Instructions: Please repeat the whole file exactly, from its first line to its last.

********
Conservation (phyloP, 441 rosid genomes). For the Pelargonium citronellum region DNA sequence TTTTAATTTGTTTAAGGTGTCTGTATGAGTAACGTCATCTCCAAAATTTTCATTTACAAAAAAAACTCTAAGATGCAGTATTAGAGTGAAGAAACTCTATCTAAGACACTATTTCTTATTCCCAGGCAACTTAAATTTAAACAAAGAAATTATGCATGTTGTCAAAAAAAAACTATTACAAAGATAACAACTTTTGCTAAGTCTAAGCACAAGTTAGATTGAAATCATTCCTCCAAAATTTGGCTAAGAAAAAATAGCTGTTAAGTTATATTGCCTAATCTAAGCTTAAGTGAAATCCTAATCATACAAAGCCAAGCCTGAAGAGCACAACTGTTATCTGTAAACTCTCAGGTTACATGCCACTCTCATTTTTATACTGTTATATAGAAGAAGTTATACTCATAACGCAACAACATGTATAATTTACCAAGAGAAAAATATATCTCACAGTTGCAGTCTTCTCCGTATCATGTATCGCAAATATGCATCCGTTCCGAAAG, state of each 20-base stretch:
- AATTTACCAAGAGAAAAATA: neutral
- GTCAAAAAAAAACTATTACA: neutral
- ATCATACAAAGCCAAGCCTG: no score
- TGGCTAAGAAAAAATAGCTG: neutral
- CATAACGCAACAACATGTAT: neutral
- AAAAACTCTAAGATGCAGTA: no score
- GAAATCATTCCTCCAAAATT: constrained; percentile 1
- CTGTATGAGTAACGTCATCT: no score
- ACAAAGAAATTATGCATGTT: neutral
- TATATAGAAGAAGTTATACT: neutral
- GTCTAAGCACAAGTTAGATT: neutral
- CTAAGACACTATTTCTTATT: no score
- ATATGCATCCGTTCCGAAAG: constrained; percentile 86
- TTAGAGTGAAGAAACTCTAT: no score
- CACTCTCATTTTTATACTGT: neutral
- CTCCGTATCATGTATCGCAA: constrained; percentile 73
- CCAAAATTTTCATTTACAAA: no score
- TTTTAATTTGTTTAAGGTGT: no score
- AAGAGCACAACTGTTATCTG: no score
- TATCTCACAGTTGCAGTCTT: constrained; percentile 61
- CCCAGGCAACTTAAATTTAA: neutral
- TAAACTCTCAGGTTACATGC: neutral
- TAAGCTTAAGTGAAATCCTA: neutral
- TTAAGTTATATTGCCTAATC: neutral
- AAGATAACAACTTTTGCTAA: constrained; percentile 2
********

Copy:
Conservation (phyloP, 441 rosid genomes). For the Pelargonium citronellum region DNA sequence TTTTAATTTGTTTAAGGTGTCTGTATGAGTAACGTCATCTCCAAAATTTTCATTTACAAAAAAAACTCTAAGATGCAGTATTAGAGTGAAGAAACTCTATCTAAGACACTATTTCTTATTCCCAGGCAACTTAAATTTAAACAAAGAAATTATGCATGTTGTCAAAAAAAAACTATTACAAAGATAACAACTTTTGCTAAGTCTAAGCACAAGTTAGATTGAAATCATTCCTCCAAAATTTGGCTAAGAAAAAATAGCTGTTAAGTTATATTGCCTAATCTAAGCTTAAGTGAAATCCTAATCATACAAAGCCAAGCCTGAAGAGCACAACTGTTATCTGTAAACTCTCAGGTTACATGCCACTCTCATTTTTATACTGTTATATAGAAGAAGTTATACTCATAACGCAACAACATGTATAATTTACCAAGAGAAAAATATATCTCACAGTTGCAGTCTTCTCCGTATCATGTATCGCAAATATGCATCCGTTCCGAAAG, state of each 20-base stretch:
- AATTTACCAAGAGAAAAATA: neutral
- GTCAAAAAAAAACTATTACA: neutral
- ATCATACAAAGCCAAGCCTG: no score
- TGGCTAAGAAAAAATAGCTG: neutral
- CATAACGCAACAACATGTAT: neutral
- AAAAACTCTAAGATGCAGTA: no score
- GAAATCATTCCTCCAAAATT: constrained; percentile 1
- CTGTATGAGTAACGTCATCT: no score
- ACAAAGAAATTATGCATGTT: neutral
- TATATAGAAGAAGTTATACT: neutral
- GTCTAAGCACAAGTTAGATT: neutral
- CTAAGACACTATTTCTTATT: no score
- ATATGCATCCGTTCCGAAAG: constrained; percentile 86
- TTAGAGTGAAGAAACTCTAT: no score
- CACTCTCATTTTTATACTGT: neutral
- CTCCGTATCATGTATCGCAA: constrained; percentile 73
- CCAAAATTTTCATTTACAAA: no score
- TTTTAATTTGTTTAAGGTGT: no score
- AAGAGCACAACTGTTATCTG: no score
- TATCTCACAGTTGCAGTCTT: constrained; percentile 61
- CCCAGGCAACTTAAATTTAA: neutral
- TAAACTCTCAGGTTACATGC: neutral
- TAAGCTTAAGTGAAATCCTA: neutral
- TTAAGTTATATTGCCTAATC: neutral
- AAGATAACAACTTTTGCTAA: constrained; percentile 2